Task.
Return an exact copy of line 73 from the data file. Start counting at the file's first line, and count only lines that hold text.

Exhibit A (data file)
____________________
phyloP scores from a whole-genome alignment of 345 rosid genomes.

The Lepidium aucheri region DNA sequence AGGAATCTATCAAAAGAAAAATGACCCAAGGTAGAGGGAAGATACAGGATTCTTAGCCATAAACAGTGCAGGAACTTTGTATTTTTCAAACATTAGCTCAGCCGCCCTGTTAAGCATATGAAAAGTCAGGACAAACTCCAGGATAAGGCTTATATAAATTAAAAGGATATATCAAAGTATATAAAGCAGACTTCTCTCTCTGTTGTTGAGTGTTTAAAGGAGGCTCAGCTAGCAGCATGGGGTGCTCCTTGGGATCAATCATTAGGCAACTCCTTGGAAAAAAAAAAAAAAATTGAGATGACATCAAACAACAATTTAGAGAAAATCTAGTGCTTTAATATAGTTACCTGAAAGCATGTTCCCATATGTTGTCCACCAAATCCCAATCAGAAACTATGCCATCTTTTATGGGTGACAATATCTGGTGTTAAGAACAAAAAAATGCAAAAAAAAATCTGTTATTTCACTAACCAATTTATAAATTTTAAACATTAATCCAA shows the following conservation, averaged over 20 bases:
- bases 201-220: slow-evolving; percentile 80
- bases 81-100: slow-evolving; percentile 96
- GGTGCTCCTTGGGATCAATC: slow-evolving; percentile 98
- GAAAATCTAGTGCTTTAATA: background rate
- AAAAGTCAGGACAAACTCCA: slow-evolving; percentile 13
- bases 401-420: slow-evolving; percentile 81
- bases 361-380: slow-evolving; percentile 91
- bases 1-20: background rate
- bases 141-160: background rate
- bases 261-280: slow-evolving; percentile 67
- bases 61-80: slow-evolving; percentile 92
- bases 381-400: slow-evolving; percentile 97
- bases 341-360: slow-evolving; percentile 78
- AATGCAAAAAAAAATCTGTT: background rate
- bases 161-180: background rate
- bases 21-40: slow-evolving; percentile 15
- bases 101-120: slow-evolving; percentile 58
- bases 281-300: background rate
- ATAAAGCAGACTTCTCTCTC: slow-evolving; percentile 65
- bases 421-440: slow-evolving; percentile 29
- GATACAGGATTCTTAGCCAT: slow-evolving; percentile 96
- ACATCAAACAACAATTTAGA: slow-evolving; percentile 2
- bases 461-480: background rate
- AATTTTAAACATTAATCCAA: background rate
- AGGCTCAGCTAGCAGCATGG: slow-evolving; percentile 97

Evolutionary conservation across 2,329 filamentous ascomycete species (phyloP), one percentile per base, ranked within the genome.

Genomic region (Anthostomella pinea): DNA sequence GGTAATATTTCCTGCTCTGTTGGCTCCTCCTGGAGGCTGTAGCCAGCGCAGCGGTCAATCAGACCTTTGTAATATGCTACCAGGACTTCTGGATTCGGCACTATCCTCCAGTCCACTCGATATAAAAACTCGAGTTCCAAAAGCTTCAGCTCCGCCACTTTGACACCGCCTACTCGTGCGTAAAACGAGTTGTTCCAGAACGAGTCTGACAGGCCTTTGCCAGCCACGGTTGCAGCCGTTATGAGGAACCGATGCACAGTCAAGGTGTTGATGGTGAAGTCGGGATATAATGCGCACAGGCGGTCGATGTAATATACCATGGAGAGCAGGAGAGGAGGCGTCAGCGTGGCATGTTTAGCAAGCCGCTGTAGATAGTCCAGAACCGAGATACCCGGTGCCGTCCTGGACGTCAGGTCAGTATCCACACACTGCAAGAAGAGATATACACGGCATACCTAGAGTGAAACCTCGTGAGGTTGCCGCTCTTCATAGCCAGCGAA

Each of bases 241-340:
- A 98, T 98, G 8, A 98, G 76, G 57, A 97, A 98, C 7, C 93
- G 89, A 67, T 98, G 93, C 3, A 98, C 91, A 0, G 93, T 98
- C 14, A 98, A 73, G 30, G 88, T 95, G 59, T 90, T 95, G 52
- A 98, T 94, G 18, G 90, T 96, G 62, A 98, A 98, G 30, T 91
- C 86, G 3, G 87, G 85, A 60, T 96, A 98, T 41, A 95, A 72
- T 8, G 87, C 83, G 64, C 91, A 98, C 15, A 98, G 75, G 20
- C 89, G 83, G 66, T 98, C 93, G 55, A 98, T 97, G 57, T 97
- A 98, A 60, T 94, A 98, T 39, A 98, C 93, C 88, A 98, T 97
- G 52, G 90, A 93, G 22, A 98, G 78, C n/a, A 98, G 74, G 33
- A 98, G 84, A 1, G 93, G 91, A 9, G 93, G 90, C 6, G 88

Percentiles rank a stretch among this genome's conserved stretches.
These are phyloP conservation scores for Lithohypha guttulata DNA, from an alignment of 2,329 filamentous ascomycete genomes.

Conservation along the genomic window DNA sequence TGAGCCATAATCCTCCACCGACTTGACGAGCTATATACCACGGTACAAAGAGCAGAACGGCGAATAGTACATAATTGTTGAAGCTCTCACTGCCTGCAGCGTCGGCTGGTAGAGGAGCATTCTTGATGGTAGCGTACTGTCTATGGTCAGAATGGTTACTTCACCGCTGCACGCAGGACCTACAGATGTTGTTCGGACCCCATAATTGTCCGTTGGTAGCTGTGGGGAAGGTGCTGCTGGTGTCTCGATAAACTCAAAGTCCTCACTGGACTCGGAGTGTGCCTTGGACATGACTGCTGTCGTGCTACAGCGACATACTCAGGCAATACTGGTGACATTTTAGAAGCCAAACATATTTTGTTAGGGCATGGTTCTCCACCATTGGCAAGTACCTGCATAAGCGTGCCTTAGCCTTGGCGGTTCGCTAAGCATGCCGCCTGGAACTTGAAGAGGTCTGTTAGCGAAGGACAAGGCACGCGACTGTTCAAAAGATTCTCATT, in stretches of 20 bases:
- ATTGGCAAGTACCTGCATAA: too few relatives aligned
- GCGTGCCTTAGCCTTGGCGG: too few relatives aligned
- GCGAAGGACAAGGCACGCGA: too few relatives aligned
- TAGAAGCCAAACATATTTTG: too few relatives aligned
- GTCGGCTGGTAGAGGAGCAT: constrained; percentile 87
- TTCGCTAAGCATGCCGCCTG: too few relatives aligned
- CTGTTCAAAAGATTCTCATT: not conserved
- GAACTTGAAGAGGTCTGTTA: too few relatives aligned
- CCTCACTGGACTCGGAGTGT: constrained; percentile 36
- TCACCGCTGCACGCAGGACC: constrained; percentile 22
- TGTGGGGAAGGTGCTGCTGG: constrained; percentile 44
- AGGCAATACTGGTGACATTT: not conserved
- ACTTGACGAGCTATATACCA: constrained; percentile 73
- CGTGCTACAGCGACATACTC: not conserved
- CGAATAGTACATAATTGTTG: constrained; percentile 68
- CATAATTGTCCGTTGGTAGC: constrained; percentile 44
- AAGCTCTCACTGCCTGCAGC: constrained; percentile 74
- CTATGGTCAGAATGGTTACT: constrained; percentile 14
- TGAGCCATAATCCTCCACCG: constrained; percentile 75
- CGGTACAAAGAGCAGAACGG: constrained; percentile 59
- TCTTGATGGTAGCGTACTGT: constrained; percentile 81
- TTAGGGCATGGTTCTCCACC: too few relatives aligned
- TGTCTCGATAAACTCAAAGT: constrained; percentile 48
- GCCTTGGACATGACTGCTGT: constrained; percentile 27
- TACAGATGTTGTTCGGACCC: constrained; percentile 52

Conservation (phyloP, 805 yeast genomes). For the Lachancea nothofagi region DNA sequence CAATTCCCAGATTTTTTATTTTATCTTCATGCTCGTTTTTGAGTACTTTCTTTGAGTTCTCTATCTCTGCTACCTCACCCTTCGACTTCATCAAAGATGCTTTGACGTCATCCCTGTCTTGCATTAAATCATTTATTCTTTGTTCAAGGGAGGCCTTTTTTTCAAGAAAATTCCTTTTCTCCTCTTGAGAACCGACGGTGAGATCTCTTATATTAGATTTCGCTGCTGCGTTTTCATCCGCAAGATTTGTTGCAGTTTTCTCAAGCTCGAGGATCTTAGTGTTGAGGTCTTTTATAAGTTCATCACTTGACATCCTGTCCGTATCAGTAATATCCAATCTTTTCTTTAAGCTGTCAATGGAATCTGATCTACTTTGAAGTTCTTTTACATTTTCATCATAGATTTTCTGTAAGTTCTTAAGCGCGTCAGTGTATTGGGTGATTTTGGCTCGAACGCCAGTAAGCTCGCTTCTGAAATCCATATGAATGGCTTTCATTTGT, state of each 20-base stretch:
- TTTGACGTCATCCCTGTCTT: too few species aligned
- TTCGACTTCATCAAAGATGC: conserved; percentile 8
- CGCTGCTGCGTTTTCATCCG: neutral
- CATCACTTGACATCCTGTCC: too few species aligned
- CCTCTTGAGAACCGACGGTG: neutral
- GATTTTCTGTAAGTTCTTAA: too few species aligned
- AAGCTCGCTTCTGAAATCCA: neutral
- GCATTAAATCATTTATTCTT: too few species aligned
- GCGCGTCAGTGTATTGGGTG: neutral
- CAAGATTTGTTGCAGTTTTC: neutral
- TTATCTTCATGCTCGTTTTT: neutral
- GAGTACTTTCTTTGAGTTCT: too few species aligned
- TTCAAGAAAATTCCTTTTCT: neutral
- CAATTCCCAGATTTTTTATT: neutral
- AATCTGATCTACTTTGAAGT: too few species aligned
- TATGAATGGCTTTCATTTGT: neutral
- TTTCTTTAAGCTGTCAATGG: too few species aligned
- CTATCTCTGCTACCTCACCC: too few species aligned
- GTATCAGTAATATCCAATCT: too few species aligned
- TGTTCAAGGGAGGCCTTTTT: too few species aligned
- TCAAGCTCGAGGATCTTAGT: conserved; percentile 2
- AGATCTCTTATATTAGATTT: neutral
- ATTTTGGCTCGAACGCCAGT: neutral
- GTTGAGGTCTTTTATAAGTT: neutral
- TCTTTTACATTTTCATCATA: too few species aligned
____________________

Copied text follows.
- CATCACTTGACATCCTGTCC: too few species aligned